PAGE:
What’s the Difference Between a Hematologist and a Hematopathologist?
A hematologist is often an internist or pediatrician with additional years of study and training in hematology. They typically work directly with patients and diagnose and manage diseases of the blood. They frequently treat patients with cancer. Your primary doctor may refer you to a hematologist if your blood tests show you have abnormal coagulation (clotting) or blood cell counts.
A hematopathologist is typically board-certified in anatomical and clinical pathology with additional training in hematopathology. They study the origins of diseases to diagnose them. Hematopathologists work in a laboratory to find the source and cause of a patient’s disease in order to recommend the best treatment.
What Types of Tissues Do Hematologists and Hematopathologists Study?
Some of the tissues that hematologists and hematopathologists study include:
- Bone marrow
- Cerebrospinal fluid
- Hematolymphoid lesions
- Lymphoid tissues
- Thymus gland
- Whole blood
How Do Pathologists Identify Conditions and Diseases of the Blood?
Hemopathologists and hematopathologists use microscopes and other specialized tools to examine blood, bone marrow, and other tissue samples. They have extensive schooling and training to identify cancers, degenerative diseases, infectious diseases, immune system disorders, tumors, and more.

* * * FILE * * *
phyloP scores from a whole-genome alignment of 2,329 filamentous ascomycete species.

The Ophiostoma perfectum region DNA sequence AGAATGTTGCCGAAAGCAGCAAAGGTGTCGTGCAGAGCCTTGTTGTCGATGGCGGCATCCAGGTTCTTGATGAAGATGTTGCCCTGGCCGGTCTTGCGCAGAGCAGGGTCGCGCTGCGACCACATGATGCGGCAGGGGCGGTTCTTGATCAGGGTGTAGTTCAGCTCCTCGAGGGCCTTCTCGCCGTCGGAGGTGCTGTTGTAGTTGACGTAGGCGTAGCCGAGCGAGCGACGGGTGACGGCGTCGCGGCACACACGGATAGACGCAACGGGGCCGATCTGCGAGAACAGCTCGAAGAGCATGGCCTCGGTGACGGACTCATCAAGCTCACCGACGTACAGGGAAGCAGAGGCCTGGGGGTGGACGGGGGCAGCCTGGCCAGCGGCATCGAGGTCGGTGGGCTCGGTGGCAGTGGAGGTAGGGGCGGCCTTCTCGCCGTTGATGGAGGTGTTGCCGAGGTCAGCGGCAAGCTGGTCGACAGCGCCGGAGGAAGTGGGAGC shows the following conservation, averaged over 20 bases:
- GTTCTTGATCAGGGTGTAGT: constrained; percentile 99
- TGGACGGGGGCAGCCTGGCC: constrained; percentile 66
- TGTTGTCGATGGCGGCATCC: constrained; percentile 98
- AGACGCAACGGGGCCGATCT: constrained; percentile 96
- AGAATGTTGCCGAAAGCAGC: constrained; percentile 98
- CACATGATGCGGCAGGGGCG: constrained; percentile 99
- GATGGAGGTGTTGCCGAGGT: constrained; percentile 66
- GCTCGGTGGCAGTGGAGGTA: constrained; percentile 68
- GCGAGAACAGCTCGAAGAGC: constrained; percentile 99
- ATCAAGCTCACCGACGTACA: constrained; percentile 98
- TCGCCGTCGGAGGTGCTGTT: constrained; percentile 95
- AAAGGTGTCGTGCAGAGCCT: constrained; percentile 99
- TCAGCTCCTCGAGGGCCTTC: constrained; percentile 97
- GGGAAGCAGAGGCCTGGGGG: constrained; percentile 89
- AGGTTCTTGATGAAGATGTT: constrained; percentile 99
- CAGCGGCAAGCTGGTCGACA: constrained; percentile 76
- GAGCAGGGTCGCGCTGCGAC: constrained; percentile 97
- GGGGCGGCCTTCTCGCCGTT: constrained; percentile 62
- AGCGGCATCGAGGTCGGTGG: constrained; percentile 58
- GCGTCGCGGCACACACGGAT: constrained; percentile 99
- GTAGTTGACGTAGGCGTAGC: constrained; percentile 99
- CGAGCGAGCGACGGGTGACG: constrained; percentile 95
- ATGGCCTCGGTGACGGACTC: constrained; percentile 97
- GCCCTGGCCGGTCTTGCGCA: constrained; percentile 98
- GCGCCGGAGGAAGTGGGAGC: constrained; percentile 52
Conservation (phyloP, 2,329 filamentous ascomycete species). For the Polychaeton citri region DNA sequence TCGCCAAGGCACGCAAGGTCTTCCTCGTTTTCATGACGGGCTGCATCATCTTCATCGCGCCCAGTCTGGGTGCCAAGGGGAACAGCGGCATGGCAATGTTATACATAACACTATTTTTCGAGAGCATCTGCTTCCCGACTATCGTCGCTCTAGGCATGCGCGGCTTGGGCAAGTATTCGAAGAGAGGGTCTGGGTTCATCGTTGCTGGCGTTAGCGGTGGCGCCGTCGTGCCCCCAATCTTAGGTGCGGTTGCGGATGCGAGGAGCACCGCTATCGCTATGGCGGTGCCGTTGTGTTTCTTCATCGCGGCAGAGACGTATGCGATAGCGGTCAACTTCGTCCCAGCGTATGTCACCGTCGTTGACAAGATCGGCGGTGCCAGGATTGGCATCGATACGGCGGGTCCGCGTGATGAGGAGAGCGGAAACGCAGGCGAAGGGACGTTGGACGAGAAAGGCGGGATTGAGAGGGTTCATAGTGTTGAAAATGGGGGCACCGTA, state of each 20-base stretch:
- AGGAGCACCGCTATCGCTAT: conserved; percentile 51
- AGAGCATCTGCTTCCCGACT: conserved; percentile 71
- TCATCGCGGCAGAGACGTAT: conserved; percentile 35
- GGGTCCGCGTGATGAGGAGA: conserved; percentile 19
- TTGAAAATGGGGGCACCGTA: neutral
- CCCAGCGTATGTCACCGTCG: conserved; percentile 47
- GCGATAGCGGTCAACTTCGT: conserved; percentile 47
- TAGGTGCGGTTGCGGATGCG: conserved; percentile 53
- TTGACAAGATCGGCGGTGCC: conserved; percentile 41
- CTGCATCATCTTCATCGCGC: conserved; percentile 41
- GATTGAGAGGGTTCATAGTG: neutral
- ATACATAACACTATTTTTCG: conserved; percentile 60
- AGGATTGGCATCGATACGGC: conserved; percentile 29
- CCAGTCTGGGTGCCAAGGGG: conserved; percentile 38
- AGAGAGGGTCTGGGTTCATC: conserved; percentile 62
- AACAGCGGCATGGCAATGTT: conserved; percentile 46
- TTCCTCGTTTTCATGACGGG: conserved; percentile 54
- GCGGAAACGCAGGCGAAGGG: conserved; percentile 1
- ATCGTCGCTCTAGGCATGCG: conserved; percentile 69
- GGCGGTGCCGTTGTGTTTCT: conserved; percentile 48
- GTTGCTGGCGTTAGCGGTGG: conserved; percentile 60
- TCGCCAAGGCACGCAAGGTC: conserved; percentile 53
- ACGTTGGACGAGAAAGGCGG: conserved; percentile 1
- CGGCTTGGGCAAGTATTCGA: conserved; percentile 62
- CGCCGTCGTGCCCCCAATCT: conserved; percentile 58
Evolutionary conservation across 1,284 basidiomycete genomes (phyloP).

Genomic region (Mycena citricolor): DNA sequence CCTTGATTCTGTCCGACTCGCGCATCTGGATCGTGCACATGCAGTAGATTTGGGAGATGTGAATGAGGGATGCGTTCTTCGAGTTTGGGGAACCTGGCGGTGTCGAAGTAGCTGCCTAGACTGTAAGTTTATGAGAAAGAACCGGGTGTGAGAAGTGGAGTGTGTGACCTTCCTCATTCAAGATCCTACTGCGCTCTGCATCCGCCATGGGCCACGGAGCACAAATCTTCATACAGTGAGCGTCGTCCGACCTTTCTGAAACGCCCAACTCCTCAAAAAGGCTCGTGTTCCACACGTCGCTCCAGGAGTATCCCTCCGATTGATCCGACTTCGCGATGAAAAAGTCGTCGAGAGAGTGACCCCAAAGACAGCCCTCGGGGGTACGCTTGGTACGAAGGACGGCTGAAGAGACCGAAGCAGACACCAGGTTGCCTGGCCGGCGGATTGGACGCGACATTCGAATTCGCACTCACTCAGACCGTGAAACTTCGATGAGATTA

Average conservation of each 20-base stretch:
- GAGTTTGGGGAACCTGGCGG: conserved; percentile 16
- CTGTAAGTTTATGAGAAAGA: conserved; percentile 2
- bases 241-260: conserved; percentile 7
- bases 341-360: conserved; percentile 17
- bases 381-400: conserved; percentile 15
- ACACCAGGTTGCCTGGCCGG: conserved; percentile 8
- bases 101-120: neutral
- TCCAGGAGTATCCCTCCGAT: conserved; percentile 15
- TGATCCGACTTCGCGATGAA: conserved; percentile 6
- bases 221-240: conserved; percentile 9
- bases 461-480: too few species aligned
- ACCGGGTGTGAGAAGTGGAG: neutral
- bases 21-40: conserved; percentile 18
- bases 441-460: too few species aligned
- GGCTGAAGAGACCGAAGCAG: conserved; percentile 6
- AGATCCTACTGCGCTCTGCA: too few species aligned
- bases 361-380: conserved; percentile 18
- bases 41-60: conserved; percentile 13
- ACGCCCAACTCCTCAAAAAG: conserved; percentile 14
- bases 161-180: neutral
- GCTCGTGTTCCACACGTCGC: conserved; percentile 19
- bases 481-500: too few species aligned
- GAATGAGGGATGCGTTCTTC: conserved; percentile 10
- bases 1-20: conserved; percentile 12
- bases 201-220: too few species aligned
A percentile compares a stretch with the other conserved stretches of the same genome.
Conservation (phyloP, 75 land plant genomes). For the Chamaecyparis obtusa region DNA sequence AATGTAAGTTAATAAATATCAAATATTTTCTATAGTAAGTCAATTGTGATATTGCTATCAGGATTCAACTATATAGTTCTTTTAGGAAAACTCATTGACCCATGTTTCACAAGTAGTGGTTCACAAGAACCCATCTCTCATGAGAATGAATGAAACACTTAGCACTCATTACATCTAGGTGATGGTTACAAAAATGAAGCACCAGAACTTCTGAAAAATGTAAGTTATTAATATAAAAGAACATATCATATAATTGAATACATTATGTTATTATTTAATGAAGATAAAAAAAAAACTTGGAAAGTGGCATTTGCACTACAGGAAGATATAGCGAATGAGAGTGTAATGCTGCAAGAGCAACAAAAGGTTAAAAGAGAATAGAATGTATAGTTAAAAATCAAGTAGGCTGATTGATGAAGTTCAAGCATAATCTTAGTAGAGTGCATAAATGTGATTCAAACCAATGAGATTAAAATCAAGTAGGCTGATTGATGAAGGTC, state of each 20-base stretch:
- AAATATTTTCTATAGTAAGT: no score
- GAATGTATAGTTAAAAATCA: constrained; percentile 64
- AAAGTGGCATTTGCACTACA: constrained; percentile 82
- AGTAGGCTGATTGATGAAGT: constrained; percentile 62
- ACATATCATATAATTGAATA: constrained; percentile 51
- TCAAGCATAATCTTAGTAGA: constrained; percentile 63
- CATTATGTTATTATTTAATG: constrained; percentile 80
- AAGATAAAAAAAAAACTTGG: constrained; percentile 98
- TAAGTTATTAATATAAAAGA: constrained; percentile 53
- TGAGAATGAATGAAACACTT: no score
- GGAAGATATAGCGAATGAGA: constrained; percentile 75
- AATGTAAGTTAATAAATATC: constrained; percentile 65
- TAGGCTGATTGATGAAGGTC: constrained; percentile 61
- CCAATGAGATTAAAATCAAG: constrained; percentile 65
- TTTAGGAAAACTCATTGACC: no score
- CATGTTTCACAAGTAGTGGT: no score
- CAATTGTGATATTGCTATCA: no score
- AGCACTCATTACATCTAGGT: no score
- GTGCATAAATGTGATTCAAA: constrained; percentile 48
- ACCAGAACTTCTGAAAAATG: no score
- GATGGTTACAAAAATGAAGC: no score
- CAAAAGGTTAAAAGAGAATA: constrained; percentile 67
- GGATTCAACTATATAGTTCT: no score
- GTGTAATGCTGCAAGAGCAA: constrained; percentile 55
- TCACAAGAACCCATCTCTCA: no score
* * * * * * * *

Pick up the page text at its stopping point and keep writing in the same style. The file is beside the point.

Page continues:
If the microscopic examination doesn’t provide clear answers, pathologists are experts in other testing techniques that may provide more information. Some methods and tools they use include:
- Stains. Chemicals or stains can be applied to tissue samples to highlight signs of disease or cell abnormalities.
- Direct immunofluorescence. A special type of staining that helps identify autoimmune skin diseases.
- Frozen tissue. Some signs of disease are better seen on frozen tissue.
- Immunohistochemistry. This technique uses the body’s own antibodies to help identify the interaction between the antibodies and antigens triggering the immune system.
- Electron microscopy. A special type of microscope that uses a beam of electrons instead of light, which allows pathologies to examine cell structures not otherwise visible.
- Flow cytometry. A technique of analyzing the identity and quantity of a type of cell or particle. Samples are suspended in fluid and passed through different light sources, lenses, and filters to generate wavelength data.
What Do Results Look Like?
The results of a pathological examination are documented in a biopsy or pathology report, which includes information like:
- A diagnosis
- A description of the tissue sample
- A microscopic description of the disease process discovered
- Clinical information that helped support the diagnosis
- Additional information to help determine treatment
- If cancer is found, it may also contain detailed information about the cancer
- Comments from the pathologist
The report is sent to the treating doctor, who will discuss the results with the patient.